Overnight Defense

Overnight Defense: ISIS on the rise in Afghanistan

ISIS GROWING IN AFGHANISTAN: The Islamic State in Iraq and Syria’s (ISIS) presence in Afghanistan grew stronger in the second half of 2015, according to a Pentagon report released Tuesday.

“The Islamic State of Iraq and the Levant – Khorasan Province has progressed from its initial exploratory phase to a point where they are openly fighting the Taliban for the establishment of a safe haven and are becoming more operationally active,” the report says, using an alternate name for the group.

{mosads}The report to Congress, called “Enhancing Security and Stability in Afghanistan,” also details how the Taliban remains a formidable threat and the difficulties the Afghan National Defense and Security Forces (ANDSF) face securing the country.

ISIS is mainly recruiting from disaffected Taliban and Taliban-aligned fighters, according to the report.

The latter half of 2015 also saw an increase of Taliban attacks. Fighting has been continuous since February and includes some unexpected parts of the country, such as Kunduz.

ALMOST HALF OF AMERICANS SUPPORT GROUND TROOPS: More Americans are willing to send U.S. combat troops to the Middle East to fight the Islamic State in Iraq and Syria (ISIS), according to a new AP/GfK poll.

Forty-two percent of Americans favor deploying troops to fight ISIS, up from 31 percent in a poll conducted early this year. Thirty-two percent oppose sending troops, while 22 percent were undecided.

President Obama on Monday said that U.S. forces have accelerated their pace of airstrikes against ISIS, noting that 9,000 had been carried out against the network.

“We are hitting ISIL harder than ever,” Obama said, using another acronym for the group.

Most Americans favor airstrikes against ISIS, with 68 percent supporting the strikes, compared to 11 percent who oppose them.

Still, a majority of those surveyed in the new poll, 56 percent, said that the U.S. has “not gone far enough” in the fight against ISIS, while 29 percent said it’s “been about right” and 12 percent said the U.S. has “gone too far.”

Terrorism has been a major focus since the Paris terrorist attacks last month and the deadly shooting in San Bernardino, Calif., earlier this month.

The survey of 1,007 adults was conducted from Dec. 3 to 7 online with a margin of error of 3.4 points.

SPEAKER RYAN VOICES SUPPORT FOR ISIS WAR MEASURE: Speaker Paul Ryan (R-Wis.) on Tuesday expressed support for considering an authorization for the use of military force (AUMF) against the Islamic State in Iraq and Syria (ISIS), even though he said President Obama can wage his military campaign without it.

“I do believe we have legal authorization under the 2001 [authorization for the use of military force]. I do also believe that it would be a good sign for American foreign policy to have a new one updating our AUMF to declare our mission with respect to ISIS,” he said at a breakfast hosted by Politico.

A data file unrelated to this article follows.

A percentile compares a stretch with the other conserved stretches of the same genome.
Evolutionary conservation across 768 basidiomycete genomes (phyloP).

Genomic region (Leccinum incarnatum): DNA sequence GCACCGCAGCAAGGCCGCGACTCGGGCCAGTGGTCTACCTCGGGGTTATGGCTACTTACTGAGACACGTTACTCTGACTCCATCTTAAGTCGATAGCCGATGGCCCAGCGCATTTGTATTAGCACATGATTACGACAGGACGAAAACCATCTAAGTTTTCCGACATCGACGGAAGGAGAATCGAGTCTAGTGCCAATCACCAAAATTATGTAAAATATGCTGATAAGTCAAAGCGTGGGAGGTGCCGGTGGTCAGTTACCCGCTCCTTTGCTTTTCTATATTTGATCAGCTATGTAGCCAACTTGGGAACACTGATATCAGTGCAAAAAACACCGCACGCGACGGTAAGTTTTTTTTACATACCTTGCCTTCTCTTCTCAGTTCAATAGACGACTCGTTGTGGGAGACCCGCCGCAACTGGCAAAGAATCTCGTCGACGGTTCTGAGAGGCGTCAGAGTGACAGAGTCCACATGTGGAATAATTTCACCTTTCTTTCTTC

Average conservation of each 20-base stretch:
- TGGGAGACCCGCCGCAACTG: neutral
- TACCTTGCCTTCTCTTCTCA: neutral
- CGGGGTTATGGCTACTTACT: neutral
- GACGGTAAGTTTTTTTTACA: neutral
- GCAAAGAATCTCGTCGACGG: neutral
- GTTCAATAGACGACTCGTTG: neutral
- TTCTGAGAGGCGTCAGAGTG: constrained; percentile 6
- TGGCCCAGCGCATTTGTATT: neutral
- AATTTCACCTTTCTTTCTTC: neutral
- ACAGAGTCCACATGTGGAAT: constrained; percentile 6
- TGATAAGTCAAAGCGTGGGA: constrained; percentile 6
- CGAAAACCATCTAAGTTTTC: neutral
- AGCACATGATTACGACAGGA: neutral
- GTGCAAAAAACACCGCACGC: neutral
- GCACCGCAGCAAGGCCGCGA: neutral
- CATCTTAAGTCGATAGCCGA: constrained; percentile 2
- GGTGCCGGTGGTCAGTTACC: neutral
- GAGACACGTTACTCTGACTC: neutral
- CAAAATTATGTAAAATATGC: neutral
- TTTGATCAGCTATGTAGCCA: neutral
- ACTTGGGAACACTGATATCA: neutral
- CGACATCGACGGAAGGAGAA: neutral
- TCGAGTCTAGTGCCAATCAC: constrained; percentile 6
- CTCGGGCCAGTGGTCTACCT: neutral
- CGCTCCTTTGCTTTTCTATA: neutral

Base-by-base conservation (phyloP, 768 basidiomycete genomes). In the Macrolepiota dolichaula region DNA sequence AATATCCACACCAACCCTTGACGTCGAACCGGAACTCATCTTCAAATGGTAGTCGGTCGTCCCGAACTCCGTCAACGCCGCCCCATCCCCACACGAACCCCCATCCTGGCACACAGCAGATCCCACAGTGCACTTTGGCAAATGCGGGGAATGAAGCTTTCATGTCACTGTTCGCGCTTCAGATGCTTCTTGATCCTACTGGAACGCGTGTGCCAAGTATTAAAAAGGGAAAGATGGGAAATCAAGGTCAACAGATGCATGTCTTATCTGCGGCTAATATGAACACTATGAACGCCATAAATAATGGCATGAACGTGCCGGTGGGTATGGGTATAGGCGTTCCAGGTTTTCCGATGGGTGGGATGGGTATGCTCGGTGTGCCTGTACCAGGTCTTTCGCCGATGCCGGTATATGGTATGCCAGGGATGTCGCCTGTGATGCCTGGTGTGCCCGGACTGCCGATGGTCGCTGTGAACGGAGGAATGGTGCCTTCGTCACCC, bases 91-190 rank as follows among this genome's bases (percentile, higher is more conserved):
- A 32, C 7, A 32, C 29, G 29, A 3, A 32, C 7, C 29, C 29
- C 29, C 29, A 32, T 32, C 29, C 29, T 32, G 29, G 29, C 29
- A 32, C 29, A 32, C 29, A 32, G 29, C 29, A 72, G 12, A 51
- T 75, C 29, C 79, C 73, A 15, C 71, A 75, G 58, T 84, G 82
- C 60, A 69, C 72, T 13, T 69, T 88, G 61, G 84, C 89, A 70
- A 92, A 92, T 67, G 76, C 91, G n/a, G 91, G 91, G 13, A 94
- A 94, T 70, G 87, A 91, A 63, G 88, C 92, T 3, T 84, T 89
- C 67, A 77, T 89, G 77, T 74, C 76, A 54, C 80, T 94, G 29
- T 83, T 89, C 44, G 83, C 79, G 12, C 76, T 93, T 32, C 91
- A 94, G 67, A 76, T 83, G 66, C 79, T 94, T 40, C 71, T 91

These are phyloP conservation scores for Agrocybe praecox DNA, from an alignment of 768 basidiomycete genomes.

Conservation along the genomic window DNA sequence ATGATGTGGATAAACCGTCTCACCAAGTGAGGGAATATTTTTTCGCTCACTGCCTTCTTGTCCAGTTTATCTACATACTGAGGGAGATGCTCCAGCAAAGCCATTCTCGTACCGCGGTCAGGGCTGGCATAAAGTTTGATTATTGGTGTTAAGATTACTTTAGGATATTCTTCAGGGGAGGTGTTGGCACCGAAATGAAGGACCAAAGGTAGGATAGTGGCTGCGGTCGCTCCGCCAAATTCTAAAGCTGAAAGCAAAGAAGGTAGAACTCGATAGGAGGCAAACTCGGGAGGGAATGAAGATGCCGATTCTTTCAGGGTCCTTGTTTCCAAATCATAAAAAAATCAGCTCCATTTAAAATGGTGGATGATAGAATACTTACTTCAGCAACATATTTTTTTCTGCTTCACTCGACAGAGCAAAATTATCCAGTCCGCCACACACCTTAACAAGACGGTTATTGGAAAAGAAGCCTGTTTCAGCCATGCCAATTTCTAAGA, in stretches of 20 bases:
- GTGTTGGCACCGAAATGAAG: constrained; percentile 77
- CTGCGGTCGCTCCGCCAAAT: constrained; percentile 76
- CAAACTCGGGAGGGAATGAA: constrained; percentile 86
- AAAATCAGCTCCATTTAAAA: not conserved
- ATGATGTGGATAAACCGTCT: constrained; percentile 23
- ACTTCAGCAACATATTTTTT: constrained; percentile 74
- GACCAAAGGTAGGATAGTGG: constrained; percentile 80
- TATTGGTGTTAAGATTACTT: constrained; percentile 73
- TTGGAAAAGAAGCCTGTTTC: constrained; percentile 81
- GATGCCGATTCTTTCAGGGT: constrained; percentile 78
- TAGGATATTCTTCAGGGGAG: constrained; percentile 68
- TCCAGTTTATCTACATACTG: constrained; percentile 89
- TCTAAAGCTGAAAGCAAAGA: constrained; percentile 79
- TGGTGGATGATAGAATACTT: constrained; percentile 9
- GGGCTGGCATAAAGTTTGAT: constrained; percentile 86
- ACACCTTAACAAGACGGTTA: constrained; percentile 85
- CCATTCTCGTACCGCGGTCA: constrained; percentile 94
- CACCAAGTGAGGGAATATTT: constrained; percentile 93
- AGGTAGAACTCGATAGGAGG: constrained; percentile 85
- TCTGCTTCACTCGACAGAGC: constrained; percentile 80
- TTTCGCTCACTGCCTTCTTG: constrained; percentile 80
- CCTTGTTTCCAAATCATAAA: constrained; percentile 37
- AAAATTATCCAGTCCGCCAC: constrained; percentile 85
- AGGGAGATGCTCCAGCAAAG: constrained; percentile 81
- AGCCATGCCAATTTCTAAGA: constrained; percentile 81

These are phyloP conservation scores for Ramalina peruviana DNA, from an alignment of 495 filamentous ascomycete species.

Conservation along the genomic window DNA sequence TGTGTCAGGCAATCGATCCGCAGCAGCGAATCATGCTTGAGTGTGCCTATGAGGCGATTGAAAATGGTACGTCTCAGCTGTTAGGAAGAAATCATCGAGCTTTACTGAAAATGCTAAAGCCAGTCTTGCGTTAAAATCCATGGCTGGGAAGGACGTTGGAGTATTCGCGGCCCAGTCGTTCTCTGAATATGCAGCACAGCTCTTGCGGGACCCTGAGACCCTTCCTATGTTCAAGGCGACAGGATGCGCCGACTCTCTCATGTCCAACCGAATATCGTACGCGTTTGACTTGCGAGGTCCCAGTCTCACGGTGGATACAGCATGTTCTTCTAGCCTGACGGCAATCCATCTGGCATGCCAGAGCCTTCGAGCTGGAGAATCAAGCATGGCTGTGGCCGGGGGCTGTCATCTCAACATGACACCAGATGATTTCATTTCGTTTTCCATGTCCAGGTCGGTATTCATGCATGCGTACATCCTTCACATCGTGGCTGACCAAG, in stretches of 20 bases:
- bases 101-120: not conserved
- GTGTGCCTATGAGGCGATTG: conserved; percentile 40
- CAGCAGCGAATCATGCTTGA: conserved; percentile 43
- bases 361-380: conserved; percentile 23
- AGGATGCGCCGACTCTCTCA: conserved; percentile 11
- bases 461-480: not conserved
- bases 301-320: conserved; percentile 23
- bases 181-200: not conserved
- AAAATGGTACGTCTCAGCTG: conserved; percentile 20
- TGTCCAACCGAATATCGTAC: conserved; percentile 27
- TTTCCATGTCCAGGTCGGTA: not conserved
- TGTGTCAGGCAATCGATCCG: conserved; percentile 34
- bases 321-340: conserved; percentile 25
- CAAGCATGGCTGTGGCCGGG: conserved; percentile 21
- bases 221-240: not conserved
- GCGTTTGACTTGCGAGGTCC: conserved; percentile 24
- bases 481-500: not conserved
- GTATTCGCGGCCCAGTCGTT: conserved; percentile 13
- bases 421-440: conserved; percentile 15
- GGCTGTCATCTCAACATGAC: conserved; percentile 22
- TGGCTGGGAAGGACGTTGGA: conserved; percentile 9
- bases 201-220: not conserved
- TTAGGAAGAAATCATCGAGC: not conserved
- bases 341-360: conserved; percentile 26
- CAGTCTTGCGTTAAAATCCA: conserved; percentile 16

“I think that’d be good for putting America in an offensive posture,” he added. 

The Obama administration maintains it has the authority it needs under the 2001 AUMF against al Qaeda in the Afghanistan War, but some lawmakers say it’s a legal stretch, and that Congress is abdicating its responsibility by not declaring war against ISIS.

Ryan’s remarks could signal hope for members who have been pressing to pass a new measure to authorize the U.S.’s military campaign against ISIS, which formally began last August.

However, he pointed to yet another hurdle — a provision in the recently passed 2016 defense policy bill requiring the administration to present a plan to defeat ISIS to Congress.

“So we’re waiting for the president to present a plan to defeat ISIS, and so there’s a case to be made, that, let’s see what the plan to defeat ISIS is, and that is a good time to then consider whether … it’d be in our interest to have a new AUMF to accompany a new strategy to defeat ISIS.” 

“Because the strategy that we have right now — it’s not working,” said Ryan.


The New York Times reported on Tuesday that photographers are no longer allowed in the space on the floor between members of Congress and the witness table. 

“It is the most restrictive rule in Congress governing photographers at hearings,” Jeffrey S. Kent, director of the Senate Press Photographers’ Gallery, told The Times. 

However, Claude Chafin, communications director for the committee, said only pool photographers are allowed to remain in that space, and the others can stand to the sides until the ranking member finishes his opening statement.

After that, photographers can remain in the room but must be seated during the hearing. Chafin told the Times that the new rules would be reassessed in March, and pointed out that the hearings would still be live-streamed by C-Span.

Chafin told The Hill the restriction was due to the tight space in the often-packed hearing room — which often has reporters fighting for the available prime press seats during major hearings. 

“It is hard for photographers to understand, but it does make it very difficult for the members to hear what the witnesses are saying,” he said. “The hearings exist for members to do important oversight work and the photographers can’t impede that.”


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Please send tips and comments to Kristina Wong, kwong@thehill.com, and Rebecca Kheel, rkheel@thehill.com 

Follow us on Twitter: @thehill@kristina_wong@Rebecca_H_K


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